At first, confine your new cat in a room with her food, water and litter box. You can start to introduce your cat and your dog by the doorway to that room. Fill your pockets with treats that your dog loves, like bite-sized pieces of chicken or cheese, and treats that your cat will love as well, such as bits of meat or tuna. Keep the door open but block it with a baby gate. Walk your dog slowly by the doorway several times each day for a couple of days. Praise and treat him for calm behavior, and then toss the cat a treat as well. This way, your cat will associate your dog with delicious treats. If your dog overreacts to the cat, distract him and get his attention focused on you. Avoid accomplishing this by using leash corrections. Instead, get your dog’s attention by asking him to do basic obedience skills, like Sit and Down. Use delicious treats to reward him for his obedience in the presence of something as tempting and distracting as your new cat! Your cat should be free to approach the baby gate to get closer to the dog or to retreat if she wants to. Reward her any time she approaches the baby gate by tossing her treats.

Let your new cat set the pace. If she chooses to run and hide under the furniture when you and your dog walk by, let her. It simply means your introductions will take longer—maybe weeks longer. Taking things slow will help to avoid a bad first impression. Keep in mind that cats can take months to form relationships with other animals. Never attempt to force any interactions by holding your cat, putting her into a crate or carrier or restricting her movement in any way.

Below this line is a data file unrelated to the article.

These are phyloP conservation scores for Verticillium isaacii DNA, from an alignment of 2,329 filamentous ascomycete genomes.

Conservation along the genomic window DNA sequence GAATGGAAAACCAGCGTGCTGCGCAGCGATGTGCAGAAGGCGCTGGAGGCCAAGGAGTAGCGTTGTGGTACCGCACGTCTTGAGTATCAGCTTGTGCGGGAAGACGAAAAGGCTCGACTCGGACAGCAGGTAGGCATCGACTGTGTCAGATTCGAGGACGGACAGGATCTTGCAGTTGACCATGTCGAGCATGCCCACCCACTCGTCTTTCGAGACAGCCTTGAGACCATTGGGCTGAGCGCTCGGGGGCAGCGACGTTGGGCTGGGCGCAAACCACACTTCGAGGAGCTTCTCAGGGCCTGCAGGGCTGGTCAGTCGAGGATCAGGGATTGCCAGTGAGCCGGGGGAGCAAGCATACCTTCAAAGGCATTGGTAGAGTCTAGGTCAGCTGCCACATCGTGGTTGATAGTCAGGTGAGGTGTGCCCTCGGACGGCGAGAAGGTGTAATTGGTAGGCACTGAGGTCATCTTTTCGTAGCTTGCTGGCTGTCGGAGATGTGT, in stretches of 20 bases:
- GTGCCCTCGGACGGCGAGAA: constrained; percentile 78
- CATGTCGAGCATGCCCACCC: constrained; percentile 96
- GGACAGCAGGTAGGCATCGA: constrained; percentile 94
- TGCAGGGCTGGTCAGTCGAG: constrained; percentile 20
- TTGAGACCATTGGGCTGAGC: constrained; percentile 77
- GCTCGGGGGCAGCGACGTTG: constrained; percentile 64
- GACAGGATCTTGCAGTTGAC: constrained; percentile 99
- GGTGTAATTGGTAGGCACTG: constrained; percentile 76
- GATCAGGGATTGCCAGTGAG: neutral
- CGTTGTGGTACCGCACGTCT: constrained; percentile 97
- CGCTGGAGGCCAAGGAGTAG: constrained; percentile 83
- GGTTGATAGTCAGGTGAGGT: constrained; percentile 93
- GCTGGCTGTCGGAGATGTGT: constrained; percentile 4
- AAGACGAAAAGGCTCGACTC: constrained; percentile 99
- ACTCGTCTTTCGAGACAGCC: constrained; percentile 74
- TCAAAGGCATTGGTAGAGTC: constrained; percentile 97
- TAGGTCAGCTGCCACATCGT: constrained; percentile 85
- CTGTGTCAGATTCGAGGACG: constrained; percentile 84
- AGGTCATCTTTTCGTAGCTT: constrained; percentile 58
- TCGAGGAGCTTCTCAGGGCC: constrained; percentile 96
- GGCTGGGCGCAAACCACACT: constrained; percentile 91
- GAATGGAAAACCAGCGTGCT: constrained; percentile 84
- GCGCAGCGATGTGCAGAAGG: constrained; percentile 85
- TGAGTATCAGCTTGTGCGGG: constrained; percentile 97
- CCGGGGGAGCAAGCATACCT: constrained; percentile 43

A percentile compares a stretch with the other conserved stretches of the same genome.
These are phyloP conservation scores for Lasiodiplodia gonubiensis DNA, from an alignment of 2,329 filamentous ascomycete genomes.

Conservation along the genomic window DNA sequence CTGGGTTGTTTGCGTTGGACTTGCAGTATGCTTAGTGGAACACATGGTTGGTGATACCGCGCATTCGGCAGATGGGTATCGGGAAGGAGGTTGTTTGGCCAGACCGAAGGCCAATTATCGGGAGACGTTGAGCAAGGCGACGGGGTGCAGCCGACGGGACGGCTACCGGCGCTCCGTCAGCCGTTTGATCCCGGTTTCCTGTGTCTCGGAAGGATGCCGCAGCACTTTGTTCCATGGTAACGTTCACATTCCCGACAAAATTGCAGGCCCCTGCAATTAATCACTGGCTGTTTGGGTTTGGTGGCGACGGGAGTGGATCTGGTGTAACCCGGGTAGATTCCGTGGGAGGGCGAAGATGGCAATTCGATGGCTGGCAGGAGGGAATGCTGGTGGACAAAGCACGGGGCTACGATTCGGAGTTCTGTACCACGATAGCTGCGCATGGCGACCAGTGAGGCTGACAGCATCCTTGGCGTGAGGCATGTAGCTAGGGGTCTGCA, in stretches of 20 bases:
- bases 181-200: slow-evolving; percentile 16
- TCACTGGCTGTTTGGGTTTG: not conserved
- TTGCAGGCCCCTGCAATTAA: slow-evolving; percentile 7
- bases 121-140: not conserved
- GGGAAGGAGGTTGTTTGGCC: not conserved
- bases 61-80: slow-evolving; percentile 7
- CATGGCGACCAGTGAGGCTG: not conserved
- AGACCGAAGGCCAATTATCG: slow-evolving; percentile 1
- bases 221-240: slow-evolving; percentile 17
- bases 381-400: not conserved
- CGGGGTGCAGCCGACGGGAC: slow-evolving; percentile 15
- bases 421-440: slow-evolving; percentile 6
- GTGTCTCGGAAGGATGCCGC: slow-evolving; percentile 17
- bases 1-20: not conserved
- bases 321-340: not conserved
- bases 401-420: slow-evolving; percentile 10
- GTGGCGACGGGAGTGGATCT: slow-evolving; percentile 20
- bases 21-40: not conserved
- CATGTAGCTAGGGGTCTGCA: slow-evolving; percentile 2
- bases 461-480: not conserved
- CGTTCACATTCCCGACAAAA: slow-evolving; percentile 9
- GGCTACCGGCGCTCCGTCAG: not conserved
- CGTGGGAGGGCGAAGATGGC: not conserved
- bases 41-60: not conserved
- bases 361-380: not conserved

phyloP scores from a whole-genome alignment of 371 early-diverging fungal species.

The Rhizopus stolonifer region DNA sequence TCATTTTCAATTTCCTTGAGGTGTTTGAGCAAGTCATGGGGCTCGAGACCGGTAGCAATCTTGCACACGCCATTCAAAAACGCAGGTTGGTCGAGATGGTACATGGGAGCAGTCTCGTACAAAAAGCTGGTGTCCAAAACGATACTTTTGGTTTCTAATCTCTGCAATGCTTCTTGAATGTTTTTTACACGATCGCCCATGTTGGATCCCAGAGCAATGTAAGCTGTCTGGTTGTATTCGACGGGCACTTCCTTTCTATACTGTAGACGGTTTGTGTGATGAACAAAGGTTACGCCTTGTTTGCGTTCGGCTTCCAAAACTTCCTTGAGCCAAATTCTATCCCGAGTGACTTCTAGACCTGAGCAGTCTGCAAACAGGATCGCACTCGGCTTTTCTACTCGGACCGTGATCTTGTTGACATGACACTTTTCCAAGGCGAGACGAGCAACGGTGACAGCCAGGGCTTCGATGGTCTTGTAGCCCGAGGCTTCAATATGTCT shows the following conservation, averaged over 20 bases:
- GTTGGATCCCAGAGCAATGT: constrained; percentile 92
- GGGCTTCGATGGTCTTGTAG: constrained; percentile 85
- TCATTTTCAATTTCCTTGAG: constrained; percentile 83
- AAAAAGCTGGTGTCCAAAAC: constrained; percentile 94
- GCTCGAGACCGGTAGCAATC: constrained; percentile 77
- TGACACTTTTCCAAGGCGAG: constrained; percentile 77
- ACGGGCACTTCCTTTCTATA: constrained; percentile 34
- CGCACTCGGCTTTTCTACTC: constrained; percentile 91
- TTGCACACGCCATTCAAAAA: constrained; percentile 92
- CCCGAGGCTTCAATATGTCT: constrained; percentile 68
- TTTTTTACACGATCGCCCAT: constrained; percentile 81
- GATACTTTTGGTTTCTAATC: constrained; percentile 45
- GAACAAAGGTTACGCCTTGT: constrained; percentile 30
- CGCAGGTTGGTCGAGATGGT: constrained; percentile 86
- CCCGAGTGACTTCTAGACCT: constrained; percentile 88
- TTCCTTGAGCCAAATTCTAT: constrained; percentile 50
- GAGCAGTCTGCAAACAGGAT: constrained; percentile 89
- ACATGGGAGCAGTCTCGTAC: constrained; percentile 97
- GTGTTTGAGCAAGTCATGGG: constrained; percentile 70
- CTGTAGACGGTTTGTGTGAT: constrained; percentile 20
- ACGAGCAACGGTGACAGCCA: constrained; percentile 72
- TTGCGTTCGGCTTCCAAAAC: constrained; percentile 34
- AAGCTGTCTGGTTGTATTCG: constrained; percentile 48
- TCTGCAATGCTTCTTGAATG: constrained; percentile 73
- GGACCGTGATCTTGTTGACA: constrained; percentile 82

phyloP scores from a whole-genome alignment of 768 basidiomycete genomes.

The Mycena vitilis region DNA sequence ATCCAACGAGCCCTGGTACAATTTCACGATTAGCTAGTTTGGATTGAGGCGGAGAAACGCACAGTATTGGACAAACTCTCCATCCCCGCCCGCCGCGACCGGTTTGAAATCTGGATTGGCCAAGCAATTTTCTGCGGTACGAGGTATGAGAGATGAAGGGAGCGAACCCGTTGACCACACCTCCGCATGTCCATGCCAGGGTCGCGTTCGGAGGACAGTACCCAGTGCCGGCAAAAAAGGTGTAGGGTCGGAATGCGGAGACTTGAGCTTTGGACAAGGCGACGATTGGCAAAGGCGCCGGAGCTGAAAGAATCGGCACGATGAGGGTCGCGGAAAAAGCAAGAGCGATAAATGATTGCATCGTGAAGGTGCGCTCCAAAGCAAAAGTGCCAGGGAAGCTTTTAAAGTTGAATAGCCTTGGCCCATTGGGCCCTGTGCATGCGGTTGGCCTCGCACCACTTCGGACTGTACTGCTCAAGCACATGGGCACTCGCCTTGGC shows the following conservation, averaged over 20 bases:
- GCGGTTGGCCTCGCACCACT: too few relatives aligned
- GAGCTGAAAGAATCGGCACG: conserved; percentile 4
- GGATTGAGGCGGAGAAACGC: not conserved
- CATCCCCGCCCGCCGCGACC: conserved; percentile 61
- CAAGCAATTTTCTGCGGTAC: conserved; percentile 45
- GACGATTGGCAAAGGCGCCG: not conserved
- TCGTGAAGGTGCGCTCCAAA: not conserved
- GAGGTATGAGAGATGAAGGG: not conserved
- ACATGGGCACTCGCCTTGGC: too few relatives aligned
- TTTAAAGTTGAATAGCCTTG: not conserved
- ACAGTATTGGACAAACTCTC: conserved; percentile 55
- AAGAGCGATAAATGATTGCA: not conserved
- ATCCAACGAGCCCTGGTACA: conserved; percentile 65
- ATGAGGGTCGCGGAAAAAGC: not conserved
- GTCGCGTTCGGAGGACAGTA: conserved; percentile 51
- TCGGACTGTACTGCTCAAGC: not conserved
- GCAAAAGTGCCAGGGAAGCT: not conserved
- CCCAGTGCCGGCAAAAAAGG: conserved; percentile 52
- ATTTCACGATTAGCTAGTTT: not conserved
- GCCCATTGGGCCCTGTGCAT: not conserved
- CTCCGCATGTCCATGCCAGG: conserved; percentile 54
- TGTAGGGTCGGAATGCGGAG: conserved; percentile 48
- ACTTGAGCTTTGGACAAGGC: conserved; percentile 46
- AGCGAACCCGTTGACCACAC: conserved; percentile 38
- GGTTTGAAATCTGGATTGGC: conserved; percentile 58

If your cat doesn’t seem afraid of your dog as you pass by the doorway of her room, or if she even tries to jump over the gate, you can introduce them in your living room or other large room. Make sure your cat can get away from your dog during the introduction. She should have the freedom and room to retreat, run and hide, slip beneath a piece of furniture where the dog can’t follow or jump up on something higher than the dog.

Keep your dog with you on-leash during these introductions in the living room and for the first couple of weeks. Allow the leash to be loose, but hold onto it in case your dog decides to try to chase your cat. Use your recall and “leave it” exercises if your dog starts nosing or following your cat and she seems perturbed. When you ask your dog to come to you or leave your cat alone and he responds, be sure to give him a very special treat.

When you’re not present or can’t directly supervise, keep your cat and dog confined in separate areas of the house.
Interrupt any chasing, barking or agitated behavior from your dog by using a leash to move him away from your cat. Redirect his attention to another activity or ask him to do some easy obedience skills for food rewards. Avoid scolding, yelling or jerking on your dog’s leash. A positive approach is crucial because you want your dog and cat to learn a pleasant association with each other’s presence. You don’t want them to learn that everyone gets tense and angry and bad things happen when the cat or dog is around. Dogs are more likely to engage in chase or prey behavior when they’re tense or aroused.